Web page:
‘The Last Black Man in San Francisco’: A Seriocomic Tale of Loss, Reflection and Rejuvenation
“The Last Black Man in San Francisco” (2019) is the impassioned, seriocomic tale of a young black man named Jimmie (Jimmie Fails) who yearns to repurchase his childhood home—an expansive Victorian house originally built by his grandfather in 1946. The property has sky-rocketed in value due to systematic gentrification, however, making it all-but-impossible for Jimmie to reacquire his family heirloom.
Located in the heart of San Francisco’s Fillmore District, the property is fortuitously vacated by it’s current owners in a familial dispute—inspiring Jimmie and his friend Mont (Jonathan Majors) to take up residence as squatters in order to restore it to previous grandeur. The storyline follows the many complexities that Jimmie and Mont experience in combat with zealous realtors as well as their own neighborhood brethren, culminating in the loss of a childhood compatriot that leaves them both at an enormous loss—unable to comprehend the volatile reality of a city they hold so close to their hearts.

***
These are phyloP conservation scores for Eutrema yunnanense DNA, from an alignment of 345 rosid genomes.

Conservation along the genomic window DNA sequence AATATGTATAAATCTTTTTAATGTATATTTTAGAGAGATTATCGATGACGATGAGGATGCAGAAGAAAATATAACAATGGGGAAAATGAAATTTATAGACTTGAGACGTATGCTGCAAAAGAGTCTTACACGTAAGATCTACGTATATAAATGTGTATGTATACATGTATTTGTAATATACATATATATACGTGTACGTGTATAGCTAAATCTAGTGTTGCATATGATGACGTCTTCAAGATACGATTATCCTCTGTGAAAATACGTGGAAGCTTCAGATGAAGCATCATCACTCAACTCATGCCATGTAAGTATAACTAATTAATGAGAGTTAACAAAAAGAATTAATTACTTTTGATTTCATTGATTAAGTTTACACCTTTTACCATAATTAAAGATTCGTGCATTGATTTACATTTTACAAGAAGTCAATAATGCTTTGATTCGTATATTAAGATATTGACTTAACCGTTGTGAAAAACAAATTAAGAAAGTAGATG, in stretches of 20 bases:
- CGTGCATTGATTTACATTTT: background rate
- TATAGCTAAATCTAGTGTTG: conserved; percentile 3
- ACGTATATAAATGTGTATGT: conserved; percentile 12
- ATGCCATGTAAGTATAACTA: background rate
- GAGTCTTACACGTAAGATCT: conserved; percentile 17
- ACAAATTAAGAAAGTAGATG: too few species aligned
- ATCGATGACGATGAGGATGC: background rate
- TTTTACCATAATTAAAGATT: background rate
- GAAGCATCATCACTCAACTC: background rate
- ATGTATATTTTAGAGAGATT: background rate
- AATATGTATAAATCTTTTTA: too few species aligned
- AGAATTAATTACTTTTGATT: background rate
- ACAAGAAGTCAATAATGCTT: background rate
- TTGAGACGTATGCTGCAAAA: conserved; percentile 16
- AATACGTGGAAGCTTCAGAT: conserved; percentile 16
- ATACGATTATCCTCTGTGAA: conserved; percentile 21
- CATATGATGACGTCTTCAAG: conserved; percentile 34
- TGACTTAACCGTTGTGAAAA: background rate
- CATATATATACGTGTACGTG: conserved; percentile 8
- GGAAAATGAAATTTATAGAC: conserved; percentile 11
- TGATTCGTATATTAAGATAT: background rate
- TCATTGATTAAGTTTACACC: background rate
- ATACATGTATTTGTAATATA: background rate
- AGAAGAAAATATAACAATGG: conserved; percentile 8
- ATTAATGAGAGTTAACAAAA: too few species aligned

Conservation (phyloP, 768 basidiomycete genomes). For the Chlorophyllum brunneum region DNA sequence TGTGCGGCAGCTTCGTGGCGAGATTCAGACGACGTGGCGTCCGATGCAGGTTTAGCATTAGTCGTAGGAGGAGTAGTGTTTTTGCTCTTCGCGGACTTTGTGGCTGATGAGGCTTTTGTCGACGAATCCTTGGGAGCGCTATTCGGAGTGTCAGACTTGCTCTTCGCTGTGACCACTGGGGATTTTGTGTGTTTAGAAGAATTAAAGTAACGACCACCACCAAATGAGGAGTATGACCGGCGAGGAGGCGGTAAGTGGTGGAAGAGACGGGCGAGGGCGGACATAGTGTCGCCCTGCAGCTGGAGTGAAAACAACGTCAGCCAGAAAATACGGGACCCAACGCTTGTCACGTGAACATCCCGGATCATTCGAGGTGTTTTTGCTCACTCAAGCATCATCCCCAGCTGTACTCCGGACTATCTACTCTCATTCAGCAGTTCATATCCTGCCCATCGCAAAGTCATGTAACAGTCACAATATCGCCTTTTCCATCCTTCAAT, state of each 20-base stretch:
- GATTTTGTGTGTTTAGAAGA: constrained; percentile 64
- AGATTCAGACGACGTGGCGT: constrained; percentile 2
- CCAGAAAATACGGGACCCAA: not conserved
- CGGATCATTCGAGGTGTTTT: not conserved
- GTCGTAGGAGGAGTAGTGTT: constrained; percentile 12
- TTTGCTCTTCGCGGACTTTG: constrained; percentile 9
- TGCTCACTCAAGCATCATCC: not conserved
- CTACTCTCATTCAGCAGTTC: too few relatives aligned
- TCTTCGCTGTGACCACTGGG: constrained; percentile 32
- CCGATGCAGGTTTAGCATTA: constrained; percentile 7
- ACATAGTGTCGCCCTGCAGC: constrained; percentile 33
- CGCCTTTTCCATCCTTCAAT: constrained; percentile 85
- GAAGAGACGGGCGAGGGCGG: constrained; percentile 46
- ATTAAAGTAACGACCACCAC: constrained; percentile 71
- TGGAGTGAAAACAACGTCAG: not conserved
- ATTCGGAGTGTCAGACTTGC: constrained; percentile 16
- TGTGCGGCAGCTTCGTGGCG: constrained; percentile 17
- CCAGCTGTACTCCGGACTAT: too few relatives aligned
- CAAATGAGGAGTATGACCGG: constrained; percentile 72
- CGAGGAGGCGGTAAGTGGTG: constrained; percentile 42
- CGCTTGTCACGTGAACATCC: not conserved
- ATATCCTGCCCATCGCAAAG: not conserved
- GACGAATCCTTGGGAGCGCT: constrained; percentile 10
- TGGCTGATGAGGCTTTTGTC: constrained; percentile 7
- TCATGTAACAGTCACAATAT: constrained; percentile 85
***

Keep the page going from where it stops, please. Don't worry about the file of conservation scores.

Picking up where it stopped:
Co-written and directed by Joe Talbot in his feature film debut, “The Last Black Man in San Francisco” is an enormously earnest yet slyly comical affair, replete with ardent social commentary and pointed political rumination. Fails and Majors are both major revelations, eschewing convention to fulfill roles of unique characterization and disposition. With remarkable shades of yearning for a bygone age of antiquity, it's unorthodox and intoxicating modern folklore put to film.
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